Cognitive Efficacy of Pharmacologic Treatments in Multiple Sclerosis: A Systematic Review

Michelle H. Chen, Yael Goverover, Helen M. Genova, John DeLuca

Research output: Contribution to journalReview articlepeer-review


Introduction: Cognitive impairment is prevalent and debilitating among persons with multiple sclerosis (MS). While many pharmacologic treatments have shown good efficacy in reducing clinical relapses, brain lesions, and improving certain physical symptoms, their efficacy for improving cognitive function is not well understood. Objectives: The current systematic review aimed to evaluate the efficacy of pharmacologic treatments for improving cognitive function among persons with MS. Methods: A literature search was conducted through the PubMed and PsycINFO databases. Two independent reviewers assessed each paper, and a third reviewer weighed in if the two reviewers could not reach a consensus. Classification of evidence was determined using the 2017 American Academy of Neurology (AAN) criteria for therapeutic trials. Standardized effect sizes (Cohen’s d) were calculated to compare across studies. Results: Eighty-seven journal articles published between 1990 and January 2020 were included in the current review. Overall, there is insufficient evidence to support the use of pharmacologic treatments to improve cognitive function in persons with MS. There were many contradictory findings observed in this review, which may be due to possible unidentified moderating treatment response variables and/or lack of standardization in assessment procedures. There was also an overreliance on statistical significance (most papers did not provide sizes of treatment effects), which may not be clinically meaningful. Conclusions: Higher-quality randomized controlled trials are needed to establish the cognitive efficacy of pharmacologic treatments for MS-related cognitive dysfunction, with cognition as the primary endpoint. Researchers are urged to use standardized criteria (such as the AAN criteria) to guide their research designs. Clinicians should consider effect sizes of studies before deciding whether to prescribe certain medications to ameliorate cognitive symptoms.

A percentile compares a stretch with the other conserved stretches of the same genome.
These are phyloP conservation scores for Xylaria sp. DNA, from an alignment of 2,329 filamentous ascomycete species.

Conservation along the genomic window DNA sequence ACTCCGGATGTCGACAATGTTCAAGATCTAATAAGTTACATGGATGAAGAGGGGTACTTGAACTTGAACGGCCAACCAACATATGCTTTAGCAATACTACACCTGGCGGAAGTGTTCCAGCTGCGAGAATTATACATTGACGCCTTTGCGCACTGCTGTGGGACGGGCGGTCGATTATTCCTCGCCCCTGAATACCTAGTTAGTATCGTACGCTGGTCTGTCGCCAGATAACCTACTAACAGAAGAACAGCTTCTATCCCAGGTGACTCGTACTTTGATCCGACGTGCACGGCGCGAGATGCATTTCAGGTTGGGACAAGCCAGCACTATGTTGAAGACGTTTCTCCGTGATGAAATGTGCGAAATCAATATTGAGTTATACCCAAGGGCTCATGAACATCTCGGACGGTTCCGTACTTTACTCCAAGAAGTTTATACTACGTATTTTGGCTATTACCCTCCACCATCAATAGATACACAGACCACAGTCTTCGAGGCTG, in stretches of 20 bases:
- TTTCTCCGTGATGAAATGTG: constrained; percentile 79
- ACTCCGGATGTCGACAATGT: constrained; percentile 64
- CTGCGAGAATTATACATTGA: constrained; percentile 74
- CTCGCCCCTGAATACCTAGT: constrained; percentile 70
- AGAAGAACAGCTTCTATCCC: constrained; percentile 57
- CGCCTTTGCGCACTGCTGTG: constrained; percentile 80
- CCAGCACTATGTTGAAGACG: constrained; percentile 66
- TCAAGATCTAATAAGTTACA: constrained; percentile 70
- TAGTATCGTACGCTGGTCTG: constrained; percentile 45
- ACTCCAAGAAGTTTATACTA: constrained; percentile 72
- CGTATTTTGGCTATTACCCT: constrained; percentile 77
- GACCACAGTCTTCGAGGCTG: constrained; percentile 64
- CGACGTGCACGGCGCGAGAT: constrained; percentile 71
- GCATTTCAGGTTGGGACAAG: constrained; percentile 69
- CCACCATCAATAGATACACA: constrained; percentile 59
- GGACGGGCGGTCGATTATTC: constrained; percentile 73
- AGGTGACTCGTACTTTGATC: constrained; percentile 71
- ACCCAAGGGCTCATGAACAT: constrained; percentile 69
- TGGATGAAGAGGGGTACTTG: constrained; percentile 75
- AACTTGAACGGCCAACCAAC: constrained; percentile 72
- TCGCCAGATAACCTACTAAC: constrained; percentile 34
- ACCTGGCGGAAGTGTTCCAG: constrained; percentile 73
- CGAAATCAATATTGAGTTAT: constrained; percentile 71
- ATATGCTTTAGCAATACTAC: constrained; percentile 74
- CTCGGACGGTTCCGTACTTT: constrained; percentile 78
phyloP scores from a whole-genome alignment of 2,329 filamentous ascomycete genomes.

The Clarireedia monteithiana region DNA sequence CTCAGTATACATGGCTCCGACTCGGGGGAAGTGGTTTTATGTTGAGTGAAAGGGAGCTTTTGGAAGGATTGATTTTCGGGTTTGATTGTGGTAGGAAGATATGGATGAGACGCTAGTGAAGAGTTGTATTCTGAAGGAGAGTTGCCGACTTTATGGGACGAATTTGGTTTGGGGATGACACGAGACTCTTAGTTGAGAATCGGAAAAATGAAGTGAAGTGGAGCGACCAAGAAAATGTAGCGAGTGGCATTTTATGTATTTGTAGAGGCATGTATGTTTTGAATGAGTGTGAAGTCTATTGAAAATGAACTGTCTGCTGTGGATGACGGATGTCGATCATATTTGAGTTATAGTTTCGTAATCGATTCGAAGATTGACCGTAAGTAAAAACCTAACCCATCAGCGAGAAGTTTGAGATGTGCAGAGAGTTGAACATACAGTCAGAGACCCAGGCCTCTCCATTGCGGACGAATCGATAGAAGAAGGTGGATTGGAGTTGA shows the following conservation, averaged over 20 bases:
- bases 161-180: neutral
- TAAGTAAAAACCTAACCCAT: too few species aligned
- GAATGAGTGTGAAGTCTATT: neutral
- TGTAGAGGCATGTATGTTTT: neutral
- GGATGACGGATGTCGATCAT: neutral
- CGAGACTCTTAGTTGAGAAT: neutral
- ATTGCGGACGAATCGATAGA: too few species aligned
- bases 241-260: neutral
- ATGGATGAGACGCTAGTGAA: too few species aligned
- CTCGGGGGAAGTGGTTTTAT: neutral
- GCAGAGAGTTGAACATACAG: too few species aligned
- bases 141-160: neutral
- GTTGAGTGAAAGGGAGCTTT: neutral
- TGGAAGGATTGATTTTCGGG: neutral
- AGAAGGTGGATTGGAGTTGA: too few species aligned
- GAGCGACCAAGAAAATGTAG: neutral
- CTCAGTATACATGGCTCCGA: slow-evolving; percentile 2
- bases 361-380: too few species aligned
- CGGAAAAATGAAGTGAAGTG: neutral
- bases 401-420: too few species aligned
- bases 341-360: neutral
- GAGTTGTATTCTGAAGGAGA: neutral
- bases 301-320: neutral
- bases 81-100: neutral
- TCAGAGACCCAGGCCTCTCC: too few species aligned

Original languageEnglish (US)
Pages (from-to)599-628
Number of pages30
JournalCNS Drugs
Issue number6
StatePublished - Jun 1 2020

ASJC Scopus subject areas

  • Clinical Neurology
  • Psychiatry and Mental health
  • Pharmacology (medical)


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